Smells are everywhere.  Mostly unpleasant ones, fecal smells, or mildew smells.  Sometimes great smells…food mostly.  You learn to try to ignore the gutters/open sewer lines, except when walking over or around them.  It’s uncommon to see concrete here in decent repair.  Looks like it has been poured/repaired a thousand times in its lifetime.  A real patchwork, uneven, broken, gaping holes.  Not a good place for disabilities.   Below is a common sight here...a roadside open sewage channel.  Watch your step! 

A welcoming couple at the Surabaya cruise ship port.  They have a floor dedicated to local Javanese culture where you can learn to draw wax batik designs, listen to live Gamelan music, paint face masks and other arts. This couple received a pass-along card!

This week on "P-Day" we were able to meet one of Keith's original missionary companions (from 1973-75) at the cruise ship port in Surabaya! Kevin and Denise Miller came in on a cruise ship and spent the day with us! It was so wonderful to spend time with them!  We took them to a small authentic batik factory and watched the Indonesian women create the patterns with hot wax, dip the cloth into a dye bath, then boil the wax off in large vats over an open fire, only to repeat the process in another area of the cloth with more wax, more dye, sometimes many times, to allow for many color patterns on the cloth. In the show room Kathy bought a batik skirt (which they altered for free in 2 days) while Keith got fitted for a matching batik shirt.  The cost was very cheap.  It cost $100 for batik material that probably took 1-2 weeks to make!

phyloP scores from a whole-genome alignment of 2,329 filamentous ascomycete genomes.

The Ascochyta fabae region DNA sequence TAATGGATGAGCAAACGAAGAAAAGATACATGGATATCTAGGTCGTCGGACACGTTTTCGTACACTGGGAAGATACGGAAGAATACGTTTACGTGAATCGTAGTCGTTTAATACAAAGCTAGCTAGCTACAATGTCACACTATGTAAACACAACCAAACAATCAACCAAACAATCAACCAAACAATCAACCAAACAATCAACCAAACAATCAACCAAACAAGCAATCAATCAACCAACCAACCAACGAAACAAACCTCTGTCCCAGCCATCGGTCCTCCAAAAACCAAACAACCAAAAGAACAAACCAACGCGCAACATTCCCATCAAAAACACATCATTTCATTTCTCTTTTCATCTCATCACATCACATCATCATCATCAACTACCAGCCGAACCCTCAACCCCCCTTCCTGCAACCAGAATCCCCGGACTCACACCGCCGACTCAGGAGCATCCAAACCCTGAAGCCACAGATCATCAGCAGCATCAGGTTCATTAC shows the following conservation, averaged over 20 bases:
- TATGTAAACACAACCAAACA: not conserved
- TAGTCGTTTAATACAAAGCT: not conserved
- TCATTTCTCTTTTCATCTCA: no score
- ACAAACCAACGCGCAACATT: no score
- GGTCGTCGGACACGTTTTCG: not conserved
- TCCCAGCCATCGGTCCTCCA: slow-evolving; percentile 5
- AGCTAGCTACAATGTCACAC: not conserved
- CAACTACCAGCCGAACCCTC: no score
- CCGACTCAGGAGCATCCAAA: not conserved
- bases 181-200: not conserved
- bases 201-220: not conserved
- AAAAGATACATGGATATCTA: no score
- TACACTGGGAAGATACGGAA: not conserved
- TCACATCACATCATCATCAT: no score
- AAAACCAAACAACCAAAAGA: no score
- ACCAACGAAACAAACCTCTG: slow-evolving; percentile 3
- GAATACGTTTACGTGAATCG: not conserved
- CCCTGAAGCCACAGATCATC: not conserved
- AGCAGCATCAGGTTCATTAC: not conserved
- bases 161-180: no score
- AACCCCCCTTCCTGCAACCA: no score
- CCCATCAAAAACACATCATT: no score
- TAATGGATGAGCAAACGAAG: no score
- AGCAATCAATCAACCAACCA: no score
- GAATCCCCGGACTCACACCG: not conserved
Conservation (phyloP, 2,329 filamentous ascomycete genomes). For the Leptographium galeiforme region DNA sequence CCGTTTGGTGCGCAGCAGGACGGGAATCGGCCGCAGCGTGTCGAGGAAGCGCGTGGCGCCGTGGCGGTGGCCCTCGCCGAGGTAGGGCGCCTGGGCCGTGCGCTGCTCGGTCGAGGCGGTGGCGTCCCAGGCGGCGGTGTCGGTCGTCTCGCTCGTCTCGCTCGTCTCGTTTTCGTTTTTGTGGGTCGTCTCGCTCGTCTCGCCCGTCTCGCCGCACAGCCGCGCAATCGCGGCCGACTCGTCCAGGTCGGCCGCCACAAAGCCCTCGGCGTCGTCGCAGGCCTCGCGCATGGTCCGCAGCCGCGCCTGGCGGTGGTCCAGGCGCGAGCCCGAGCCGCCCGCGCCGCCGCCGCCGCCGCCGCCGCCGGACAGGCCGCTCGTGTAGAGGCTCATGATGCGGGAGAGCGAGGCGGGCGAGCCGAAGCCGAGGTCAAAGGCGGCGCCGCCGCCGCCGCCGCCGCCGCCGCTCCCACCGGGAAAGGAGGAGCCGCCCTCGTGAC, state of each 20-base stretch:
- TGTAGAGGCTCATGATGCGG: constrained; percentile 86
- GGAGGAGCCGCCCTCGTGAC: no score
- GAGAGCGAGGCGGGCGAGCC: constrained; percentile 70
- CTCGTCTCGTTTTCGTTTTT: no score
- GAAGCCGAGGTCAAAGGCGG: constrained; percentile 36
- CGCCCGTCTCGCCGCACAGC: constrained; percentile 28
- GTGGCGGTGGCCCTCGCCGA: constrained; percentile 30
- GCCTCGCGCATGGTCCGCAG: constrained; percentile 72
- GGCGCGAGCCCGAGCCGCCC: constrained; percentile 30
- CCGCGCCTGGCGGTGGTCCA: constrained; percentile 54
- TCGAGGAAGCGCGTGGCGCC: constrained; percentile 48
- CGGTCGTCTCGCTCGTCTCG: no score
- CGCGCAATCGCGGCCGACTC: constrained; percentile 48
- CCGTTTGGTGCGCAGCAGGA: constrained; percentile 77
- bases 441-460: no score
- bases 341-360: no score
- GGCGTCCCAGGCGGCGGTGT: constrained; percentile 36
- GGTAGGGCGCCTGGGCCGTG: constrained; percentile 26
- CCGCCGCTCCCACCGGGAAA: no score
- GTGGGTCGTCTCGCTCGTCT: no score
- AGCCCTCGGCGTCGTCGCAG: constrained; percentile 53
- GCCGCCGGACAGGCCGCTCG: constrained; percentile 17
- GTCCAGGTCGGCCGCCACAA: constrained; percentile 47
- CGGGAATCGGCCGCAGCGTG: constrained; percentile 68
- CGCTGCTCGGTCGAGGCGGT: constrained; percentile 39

The artists work in a group of four to six or so.  The women ( infrequently also men) draw hot wax from a central melting pot, and then use a fine applicating funnel to draw fine designs onto the cloth.  The designs are free-hand drawn on the cloth first, based on the artisan's own choice or the request of the purchaser. They have a leather pad on heir laps to prevent hot wax burns. These become very heavy with built up wax over time. 
Kevin standing in front of a man boiling the wax off the batik cloth in a large vat of boiling water before giving it back to the artists to apply more wax design prior to giving it another dye application in a different color.  He is doing this over a hot open fire.  The room tends to be smoky and hot.